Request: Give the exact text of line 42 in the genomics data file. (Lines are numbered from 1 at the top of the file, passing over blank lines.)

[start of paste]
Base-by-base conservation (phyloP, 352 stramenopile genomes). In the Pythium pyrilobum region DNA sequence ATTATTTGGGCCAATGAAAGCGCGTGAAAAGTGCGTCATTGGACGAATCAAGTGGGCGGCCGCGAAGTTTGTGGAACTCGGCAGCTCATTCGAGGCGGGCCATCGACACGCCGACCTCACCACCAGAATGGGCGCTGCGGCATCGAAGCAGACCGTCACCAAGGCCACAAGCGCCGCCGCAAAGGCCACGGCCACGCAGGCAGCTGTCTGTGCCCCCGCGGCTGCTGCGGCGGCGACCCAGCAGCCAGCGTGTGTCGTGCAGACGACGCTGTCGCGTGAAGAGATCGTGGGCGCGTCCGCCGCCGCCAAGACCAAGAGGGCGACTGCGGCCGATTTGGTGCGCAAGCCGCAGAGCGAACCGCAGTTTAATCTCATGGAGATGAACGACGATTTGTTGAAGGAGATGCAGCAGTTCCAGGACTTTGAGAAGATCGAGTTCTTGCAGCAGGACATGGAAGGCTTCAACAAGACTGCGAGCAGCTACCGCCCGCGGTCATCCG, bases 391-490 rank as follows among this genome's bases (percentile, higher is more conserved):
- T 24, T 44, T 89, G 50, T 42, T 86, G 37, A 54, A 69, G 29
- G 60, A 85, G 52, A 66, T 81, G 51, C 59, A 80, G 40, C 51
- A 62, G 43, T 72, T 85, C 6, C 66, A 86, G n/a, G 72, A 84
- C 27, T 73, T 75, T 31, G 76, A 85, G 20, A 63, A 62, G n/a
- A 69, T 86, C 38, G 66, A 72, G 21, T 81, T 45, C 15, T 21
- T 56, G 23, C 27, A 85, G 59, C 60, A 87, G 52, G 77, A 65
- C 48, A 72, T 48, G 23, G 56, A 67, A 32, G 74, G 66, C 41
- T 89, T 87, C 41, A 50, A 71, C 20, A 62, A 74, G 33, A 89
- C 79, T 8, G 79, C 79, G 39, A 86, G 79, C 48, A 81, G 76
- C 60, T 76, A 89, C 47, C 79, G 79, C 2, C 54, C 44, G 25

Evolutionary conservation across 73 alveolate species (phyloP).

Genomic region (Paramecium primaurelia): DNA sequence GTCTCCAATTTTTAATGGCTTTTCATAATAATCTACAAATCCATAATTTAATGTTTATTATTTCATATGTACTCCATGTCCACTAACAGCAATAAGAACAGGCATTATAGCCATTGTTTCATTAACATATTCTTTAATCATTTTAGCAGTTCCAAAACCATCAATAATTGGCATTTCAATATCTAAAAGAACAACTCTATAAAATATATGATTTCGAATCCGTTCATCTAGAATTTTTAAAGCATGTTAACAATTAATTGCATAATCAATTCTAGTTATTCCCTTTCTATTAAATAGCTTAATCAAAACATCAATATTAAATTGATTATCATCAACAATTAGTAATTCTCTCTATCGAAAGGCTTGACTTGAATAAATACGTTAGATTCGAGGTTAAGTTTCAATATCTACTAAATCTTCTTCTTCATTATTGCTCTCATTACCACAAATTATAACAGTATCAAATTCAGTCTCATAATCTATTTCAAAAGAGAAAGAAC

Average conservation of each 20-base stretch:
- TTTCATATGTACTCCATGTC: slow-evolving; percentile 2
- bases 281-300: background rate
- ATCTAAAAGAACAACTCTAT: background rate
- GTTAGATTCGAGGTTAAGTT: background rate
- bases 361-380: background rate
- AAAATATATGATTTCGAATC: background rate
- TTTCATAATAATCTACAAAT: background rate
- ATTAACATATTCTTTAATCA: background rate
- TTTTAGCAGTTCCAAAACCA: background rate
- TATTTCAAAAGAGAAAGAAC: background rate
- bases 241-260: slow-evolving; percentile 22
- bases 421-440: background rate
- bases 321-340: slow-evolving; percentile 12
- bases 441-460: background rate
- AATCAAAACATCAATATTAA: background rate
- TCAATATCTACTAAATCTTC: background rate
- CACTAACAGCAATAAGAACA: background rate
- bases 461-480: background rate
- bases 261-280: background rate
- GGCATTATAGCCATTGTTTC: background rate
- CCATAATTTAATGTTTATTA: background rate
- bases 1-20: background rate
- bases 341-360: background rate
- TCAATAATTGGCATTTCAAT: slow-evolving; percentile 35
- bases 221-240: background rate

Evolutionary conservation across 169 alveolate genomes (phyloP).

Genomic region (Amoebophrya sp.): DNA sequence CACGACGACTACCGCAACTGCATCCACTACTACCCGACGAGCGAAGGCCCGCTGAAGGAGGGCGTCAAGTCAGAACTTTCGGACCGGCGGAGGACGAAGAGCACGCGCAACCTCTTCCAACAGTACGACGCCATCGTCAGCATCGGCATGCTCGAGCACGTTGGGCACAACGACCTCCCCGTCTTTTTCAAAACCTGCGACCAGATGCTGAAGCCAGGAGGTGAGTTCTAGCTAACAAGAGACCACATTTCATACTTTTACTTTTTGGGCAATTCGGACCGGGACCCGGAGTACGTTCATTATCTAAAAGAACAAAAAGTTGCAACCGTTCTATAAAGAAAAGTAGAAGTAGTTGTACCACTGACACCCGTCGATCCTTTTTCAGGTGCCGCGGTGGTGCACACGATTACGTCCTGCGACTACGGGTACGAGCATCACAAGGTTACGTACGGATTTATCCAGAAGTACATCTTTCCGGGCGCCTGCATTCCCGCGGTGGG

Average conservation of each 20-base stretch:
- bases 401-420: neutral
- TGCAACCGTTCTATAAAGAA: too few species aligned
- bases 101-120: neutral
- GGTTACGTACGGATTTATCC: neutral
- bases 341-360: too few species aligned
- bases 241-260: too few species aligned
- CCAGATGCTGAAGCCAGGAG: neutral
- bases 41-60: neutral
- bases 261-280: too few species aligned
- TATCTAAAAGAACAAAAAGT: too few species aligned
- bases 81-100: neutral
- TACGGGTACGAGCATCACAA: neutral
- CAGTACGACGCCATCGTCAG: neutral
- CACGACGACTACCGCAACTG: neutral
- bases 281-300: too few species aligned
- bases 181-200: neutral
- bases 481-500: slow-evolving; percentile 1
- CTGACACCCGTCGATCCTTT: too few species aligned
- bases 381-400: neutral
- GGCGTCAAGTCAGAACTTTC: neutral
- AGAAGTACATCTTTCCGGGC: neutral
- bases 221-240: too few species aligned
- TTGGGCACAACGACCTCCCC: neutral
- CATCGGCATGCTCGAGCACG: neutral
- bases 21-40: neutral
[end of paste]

Average conservation of each 20-base stretch: